When it comes to soothing the body and mind, nothing gives you bang for your buck quite like yoga. The stretches tone and elongate your muscles (great after a tough workout), while the breathing helps settle an overactive mind when you're trying to juggle work, school drop-offs, housework and catching up with friends. The routine below is great for a quick practice at home, but if you're just starting out you can find a class near you.
1. Standing forward fold
A simple start to your yoga routine, it helps stretch the hamstrings and relieves tension. Keep your feet shoulder width apart for balance. Gently roll your back forward and cross your arms. Allow your head to relax.
2. Crescent warrior
Start from a lunge position, with your hands supporting you at either side of your leading foot. Gently place the back knee down to the ground and bend the front knee to a right angle. Take your hands off the mat and stretch them above your head. Lean back slightly to increase the stretch across your back.
3. Warrior two
Take a wide stance, palms down, with feet slightly turned in and legs strong. Turn your right foot out 90 degrees, keeping both heels aligned and legs activated. Bend your right knee until it sits directly over your ankle. Try to keep your torso long and positioned over your hips. Look to the right, out over your fingers. Hold for 30 seconds to one minute, breathing deeply. Reverse the feet and repeat on the other side.
4. Sphinx pose
Lie on your stomach with legs extended hip width apart and tops of the feet facing down. Rest your elbows underneath your shoulders and forearms parallel to each other on the floor. Press the forearms down into the floor, inhaling as you lift your head and chest up, keeping your neck in line with the spine and shoulder blades moving down your back. Keep your lower body firm. Hold for two to six breaths. To release, exhale and lower the chest and head to the floor.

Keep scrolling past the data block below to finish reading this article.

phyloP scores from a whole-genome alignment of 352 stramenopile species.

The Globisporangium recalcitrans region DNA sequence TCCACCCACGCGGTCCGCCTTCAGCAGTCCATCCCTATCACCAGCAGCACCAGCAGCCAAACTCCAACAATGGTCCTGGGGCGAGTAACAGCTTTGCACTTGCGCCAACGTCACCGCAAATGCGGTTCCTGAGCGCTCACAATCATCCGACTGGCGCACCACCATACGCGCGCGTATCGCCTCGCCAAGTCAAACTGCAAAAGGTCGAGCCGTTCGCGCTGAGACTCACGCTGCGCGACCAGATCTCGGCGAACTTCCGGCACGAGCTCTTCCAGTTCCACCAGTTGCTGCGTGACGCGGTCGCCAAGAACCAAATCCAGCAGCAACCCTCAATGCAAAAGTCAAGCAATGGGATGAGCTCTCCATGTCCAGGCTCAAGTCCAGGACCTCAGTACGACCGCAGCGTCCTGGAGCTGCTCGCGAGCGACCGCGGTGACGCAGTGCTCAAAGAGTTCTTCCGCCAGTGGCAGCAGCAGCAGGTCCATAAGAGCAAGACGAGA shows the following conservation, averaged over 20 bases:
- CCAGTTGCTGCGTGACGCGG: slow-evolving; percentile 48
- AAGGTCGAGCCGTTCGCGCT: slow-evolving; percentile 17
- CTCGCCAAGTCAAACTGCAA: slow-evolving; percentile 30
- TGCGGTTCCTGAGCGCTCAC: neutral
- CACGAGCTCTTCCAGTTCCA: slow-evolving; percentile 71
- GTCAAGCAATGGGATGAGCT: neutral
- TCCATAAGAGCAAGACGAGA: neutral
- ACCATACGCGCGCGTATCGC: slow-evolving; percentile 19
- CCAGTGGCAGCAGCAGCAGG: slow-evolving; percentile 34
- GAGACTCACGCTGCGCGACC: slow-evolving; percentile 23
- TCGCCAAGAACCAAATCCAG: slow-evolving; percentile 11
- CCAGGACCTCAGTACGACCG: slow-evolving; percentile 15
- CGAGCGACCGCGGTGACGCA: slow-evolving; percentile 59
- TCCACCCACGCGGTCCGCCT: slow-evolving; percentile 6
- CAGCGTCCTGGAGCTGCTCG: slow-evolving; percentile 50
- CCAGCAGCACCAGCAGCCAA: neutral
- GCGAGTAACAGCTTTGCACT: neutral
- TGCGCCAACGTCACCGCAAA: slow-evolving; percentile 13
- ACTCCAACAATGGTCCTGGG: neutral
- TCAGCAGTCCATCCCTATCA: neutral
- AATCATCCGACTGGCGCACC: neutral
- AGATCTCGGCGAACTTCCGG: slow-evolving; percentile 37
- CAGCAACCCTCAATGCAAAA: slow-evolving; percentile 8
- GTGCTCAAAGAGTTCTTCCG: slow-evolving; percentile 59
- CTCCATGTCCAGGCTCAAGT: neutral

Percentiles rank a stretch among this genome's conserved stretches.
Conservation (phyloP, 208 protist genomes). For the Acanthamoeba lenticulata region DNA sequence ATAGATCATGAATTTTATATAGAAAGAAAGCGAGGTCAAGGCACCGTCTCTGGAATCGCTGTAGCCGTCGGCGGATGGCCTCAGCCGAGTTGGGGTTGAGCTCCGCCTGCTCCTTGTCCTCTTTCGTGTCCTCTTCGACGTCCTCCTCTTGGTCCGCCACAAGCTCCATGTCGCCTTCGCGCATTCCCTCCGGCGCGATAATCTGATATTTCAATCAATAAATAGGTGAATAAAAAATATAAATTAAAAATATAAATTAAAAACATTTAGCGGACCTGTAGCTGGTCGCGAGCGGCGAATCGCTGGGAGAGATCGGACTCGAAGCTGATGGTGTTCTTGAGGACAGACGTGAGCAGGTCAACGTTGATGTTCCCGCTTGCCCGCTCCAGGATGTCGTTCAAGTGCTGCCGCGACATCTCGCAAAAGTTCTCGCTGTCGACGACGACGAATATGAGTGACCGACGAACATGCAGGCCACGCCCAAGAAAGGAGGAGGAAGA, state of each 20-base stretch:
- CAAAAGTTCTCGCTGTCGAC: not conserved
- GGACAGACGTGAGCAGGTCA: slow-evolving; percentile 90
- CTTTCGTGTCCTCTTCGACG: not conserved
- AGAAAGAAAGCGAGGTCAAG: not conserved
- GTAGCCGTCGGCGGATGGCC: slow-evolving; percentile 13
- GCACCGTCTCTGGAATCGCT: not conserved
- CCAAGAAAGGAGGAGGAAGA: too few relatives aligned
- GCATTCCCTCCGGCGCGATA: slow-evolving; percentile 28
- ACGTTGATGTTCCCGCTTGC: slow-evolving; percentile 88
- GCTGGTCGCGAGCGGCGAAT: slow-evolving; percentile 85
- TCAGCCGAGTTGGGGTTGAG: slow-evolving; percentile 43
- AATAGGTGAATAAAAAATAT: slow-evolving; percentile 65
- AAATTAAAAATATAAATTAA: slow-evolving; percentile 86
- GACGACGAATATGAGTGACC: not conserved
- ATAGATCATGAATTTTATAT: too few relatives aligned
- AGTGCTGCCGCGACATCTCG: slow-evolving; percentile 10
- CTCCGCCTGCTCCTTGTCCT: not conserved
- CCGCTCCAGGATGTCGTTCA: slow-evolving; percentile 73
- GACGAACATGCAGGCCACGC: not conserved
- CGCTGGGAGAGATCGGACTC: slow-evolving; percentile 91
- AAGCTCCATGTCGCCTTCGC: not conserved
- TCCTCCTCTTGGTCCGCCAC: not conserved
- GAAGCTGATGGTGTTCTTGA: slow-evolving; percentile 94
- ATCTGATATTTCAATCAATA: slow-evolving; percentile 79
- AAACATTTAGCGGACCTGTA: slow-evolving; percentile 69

5. Chair pose
From standing position, with feet together, inhale and raise your arms parallel to the floor, palms down. Exhale and bend the knees. Squat as if you were going to sit on the edge of a chair. Bring your weight to the heels of the feet. Do not bring the hips any lower than your knees. Make sure your knees are pointing straight ahead. Press the shoulders down and back and reach out through the fingertips. Stare at a point on the wall in front of you for balance. Breathe and hold for three to six breaths.
6. Tree pose
From standing position, bend the right knee, shifting all the weight to the left leg. Turn the right knee to the wall, resting the heel against the left leg. Slowly slide the foot up the leg, only as far as you can maintain balance. When balanced, slowly bring your hands together in prayer position in front of your heart. If you want to challenge yourself, lift your arms above your head reaching as high as you can. Try to hold for four to eight breaths.
Begin on your hands and knees, aligning your wrists underneath your shoulders, and your knees underneath your hips. Keep the neck long, as the natural extension of the spine. Curl your toes under. As you inhale, tilt your pelvis back so that your tail sticks up. Moving from tailbone through the spine to the neck, gradually lower your stomach, keeping the muscles engaged as you arch your back, reaching the neck last. Gently gaze up towards the ceiling. As you exhale, tuck your tailbone in and round the spine from bottom to top. Draw your navel toward your spine, drop your head and gaze at your navel. Repeat the stretch for five to 10 breaths.
Lying on your back, let your feet flop outwards and spread your arms at about 45 degrees from your body. Close your eyes and breathe deeply. Maintain awareness of the chest and abdomen rising and falling with each breath as you surrender to relaxation.